Some Thoughts on Artistic Re-Imaginings of Yugofuturism’s Utopological Elements | Intellect Skip to content
Volume 37 Number 2
  • ISSN: 1318-0509
  • E-ISSN: 2050-957X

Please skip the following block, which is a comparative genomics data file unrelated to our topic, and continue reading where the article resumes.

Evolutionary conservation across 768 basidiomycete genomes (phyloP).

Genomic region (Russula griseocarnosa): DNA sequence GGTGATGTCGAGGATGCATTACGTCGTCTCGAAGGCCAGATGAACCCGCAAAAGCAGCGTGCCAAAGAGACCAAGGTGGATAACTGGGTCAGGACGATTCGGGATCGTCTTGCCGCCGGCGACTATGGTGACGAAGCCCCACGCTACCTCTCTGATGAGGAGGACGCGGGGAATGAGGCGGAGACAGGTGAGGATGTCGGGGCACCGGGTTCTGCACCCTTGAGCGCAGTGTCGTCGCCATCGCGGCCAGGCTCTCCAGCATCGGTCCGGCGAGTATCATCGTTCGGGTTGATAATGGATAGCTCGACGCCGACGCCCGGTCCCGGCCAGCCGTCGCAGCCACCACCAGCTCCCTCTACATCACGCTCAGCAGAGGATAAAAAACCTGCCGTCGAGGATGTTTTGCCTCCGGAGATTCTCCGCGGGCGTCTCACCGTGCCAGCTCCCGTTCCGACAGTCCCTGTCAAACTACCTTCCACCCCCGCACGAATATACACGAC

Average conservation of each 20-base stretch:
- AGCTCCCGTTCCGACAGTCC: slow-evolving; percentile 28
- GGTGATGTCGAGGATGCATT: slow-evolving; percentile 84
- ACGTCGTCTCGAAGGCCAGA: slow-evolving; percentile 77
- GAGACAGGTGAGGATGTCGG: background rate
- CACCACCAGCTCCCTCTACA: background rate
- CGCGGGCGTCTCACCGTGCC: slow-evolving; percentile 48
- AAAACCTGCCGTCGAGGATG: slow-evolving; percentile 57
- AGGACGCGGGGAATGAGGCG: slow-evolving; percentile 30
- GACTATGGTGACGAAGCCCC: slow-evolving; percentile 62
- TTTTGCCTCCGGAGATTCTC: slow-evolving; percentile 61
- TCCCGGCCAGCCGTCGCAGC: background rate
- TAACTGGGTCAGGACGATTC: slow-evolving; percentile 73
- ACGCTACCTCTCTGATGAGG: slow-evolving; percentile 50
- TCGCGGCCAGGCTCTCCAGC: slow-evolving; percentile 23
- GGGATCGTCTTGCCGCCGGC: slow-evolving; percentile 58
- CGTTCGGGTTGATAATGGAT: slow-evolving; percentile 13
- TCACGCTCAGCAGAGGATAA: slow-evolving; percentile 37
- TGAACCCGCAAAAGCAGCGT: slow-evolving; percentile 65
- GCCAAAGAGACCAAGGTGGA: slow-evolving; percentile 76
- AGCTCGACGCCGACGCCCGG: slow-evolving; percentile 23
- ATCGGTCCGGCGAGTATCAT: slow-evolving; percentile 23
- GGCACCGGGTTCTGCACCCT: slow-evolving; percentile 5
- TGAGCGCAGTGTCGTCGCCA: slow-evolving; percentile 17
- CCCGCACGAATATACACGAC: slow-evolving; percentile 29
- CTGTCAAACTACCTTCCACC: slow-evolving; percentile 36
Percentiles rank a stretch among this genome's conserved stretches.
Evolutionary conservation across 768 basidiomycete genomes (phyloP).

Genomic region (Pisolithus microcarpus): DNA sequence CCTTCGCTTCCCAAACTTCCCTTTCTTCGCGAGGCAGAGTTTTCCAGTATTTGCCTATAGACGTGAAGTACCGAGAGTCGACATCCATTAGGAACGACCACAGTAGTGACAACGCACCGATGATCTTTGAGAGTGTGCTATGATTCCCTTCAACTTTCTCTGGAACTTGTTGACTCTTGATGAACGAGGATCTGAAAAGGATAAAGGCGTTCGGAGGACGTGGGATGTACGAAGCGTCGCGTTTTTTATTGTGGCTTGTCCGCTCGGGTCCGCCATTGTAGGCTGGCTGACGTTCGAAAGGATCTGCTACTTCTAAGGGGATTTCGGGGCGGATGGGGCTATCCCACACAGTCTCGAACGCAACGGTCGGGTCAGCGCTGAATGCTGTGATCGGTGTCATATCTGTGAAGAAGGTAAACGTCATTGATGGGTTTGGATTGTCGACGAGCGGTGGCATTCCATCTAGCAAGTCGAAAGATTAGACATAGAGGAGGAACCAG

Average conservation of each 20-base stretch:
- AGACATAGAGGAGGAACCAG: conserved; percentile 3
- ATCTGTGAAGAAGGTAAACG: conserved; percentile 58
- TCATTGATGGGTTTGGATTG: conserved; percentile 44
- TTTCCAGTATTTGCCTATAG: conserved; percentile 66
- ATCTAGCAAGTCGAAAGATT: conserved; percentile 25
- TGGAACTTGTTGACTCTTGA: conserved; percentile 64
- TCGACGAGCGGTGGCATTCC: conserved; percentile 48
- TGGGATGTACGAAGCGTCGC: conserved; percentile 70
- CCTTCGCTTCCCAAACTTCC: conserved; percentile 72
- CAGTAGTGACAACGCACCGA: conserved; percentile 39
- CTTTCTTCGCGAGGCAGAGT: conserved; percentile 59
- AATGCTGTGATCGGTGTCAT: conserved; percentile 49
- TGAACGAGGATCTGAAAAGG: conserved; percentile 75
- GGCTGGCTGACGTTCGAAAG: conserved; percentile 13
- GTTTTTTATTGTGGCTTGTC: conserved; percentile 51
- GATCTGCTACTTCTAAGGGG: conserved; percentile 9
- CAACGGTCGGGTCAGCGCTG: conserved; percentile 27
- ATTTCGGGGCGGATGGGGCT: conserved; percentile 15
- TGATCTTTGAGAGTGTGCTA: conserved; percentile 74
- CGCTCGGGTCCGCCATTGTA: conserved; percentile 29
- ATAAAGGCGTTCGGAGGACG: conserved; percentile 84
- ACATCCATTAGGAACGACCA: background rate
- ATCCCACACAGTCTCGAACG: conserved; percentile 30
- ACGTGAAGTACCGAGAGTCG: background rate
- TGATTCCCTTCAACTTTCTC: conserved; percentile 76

Within the context of societies marked by the postsocialist transition of the 1990s and their cultural – and to a certain extent, their political – practices, we need to highlight the insistence on a meaningful connection between this future and certain past socialist socio-political aspirations as one the more recognizable aspects of thinking about the future. Depending on position or perspective, these aspirations towards equality, interpersonal and intergenerational solidarity, a fairer distribution of resources, and creativity as the basic direction of human life experience may today seem utopian, naïve, or even unnecessary. In this paper, however, I consider whether it is not precisely this legacy of the above-characterised utopianism – not as a teleological orientation towards a predetermined future but rather as a form of action and an attempt to act for the future in the now – that is one of the more meaningful and not at all naïve aspects of the approaches adopted by artistic and cultural practices which we may refer to as yugofuturistic. I will do so by focusing specifically on attitudes towards remembering, and former utopias and related practical issues examined in the works of Marta Popivoda and Ana Vujanović.


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